I just read an interesting blog post on how medical marijuana could be used to treat OCD. There are medicinal helpers for this disease, but pot would never work for me.
Here’s an excerpt of the article, from the official website of hemp legalization advocate Jack Herer (originally published on the All Voices site):
OCD is a treatable disease. With adequate therapy and correct counseling by experienced psychiatrist and physicians, the intensity of the disease can be decreased in little time. Effective treatments for obsessive-compulsive disorder are now easily available, and fresh researches are yielding new and improved therapies that can help people with OCD and other anxiety disorders lead productive, fulfilling lives.
Some doctors even say that Medical Marijuana (Cannabis) can also help in eliminating the disease. Dr. Breen of Southern California insisted that he has been successful in treating two patients with OCD via medical Marijuana. He shared, “Today I had two patients who have been successfully treating their symptoms of obsessive compulsive disorder with medical marijuana. One was a 46-year-old man whose symptoms are primarily having ‘to check things all the time.’ He explained having to walk back to his car all the time to check his door locks etc. The second was an 18-year-old male who had the compulsion to try and touch the ceiling in a room. In both cases their symptoms were disruptive to their daily lives.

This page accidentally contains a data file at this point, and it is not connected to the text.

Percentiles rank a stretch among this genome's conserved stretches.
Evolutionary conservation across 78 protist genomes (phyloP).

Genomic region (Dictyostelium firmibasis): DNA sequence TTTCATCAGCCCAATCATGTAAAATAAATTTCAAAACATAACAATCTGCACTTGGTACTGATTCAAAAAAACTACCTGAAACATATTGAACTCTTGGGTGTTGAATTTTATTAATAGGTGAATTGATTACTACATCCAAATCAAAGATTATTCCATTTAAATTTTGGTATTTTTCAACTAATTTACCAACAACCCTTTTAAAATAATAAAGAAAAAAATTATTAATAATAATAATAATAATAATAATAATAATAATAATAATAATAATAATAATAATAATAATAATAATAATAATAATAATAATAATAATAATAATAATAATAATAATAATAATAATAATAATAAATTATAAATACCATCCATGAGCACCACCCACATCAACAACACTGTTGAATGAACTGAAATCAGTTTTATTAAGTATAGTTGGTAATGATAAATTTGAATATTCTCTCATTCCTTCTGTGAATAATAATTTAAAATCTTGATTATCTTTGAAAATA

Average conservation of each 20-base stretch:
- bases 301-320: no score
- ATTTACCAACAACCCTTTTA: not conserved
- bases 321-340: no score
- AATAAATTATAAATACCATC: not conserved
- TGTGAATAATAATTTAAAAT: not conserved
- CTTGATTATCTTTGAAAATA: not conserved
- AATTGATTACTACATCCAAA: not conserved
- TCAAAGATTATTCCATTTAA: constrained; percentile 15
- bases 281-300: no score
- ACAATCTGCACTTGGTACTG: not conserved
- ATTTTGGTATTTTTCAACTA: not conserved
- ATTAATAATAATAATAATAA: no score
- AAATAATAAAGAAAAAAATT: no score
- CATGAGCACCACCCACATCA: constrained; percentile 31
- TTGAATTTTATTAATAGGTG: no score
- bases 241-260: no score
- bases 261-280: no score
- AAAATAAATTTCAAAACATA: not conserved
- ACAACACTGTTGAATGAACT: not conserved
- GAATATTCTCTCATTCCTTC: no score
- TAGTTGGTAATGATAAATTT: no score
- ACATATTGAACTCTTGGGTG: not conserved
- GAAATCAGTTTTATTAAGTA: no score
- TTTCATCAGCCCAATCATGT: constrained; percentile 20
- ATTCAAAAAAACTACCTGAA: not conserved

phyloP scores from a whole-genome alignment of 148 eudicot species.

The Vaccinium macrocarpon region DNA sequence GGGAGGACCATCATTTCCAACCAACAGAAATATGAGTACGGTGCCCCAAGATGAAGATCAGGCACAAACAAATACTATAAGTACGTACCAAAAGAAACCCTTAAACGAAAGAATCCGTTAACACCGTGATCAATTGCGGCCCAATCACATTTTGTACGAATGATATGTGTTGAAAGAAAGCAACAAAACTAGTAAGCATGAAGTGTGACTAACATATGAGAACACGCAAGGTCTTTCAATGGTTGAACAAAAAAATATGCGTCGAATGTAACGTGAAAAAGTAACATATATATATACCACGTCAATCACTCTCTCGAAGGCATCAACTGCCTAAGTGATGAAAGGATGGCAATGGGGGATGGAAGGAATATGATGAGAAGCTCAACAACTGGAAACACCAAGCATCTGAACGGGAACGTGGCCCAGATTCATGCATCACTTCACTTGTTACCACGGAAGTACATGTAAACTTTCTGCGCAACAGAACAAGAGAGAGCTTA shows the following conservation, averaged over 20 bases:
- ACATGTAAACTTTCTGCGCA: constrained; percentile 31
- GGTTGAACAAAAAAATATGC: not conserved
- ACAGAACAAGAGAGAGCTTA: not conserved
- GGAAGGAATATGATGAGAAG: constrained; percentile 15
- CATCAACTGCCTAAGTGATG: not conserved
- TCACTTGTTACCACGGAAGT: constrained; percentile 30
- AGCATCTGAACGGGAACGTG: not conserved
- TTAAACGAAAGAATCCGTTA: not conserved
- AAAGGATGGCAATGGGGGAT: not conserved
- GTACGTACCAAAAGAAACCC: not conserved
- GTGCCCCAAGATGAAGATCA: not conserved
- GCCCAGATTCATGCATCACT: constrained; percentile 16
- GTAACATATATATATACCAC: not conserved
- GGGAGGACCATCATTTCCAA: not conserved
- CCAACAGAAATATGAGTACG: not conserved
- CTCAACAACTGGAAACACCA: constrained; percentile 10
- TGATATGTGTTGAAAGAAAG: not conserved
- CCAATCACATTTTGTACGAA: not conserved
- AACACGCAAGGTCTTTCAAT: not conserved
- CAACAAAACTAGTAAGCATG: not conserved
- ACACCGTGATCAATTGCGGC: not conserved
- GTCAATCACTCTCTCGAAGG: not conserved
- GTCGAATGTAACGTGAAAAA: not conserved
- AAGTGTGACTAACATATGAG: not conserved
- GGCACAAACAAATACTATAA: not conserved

Let me be clear: I personally have nothing against pot use. I’ve seen alcoholics do far more damage to themselves and others than those who smoke marijuana. I’m also dumbfounded that we don’t use hemp a lot more often as an alternative fuel source and other things, like paper. Keeping pot illegal does nothing to curb drug use. It’s as useless as Prohibition was in the 1920s.
It may even be helpful to those suffering with OCD.
But it is not for me.
I smoked plenty of pot in my late teens and early 20s and I know how I react to it: I binge on any kind of food available to me until I’m ready to explode. Then I pass out and, when I come to, forget what I was doing. I must have liked that enough to keep doing it for a time. But then I kept binge eating long after I stopped enjoying the feeling I got — if I ever did at all.
I also bristle at the suggestion that a drug can “eliminate” the disorder. You never completely get rid of it. You just learn to manage it in a way where it no longer makes your life unmanageable.
But if a little marijuana helps someone else get there, who am I to judge?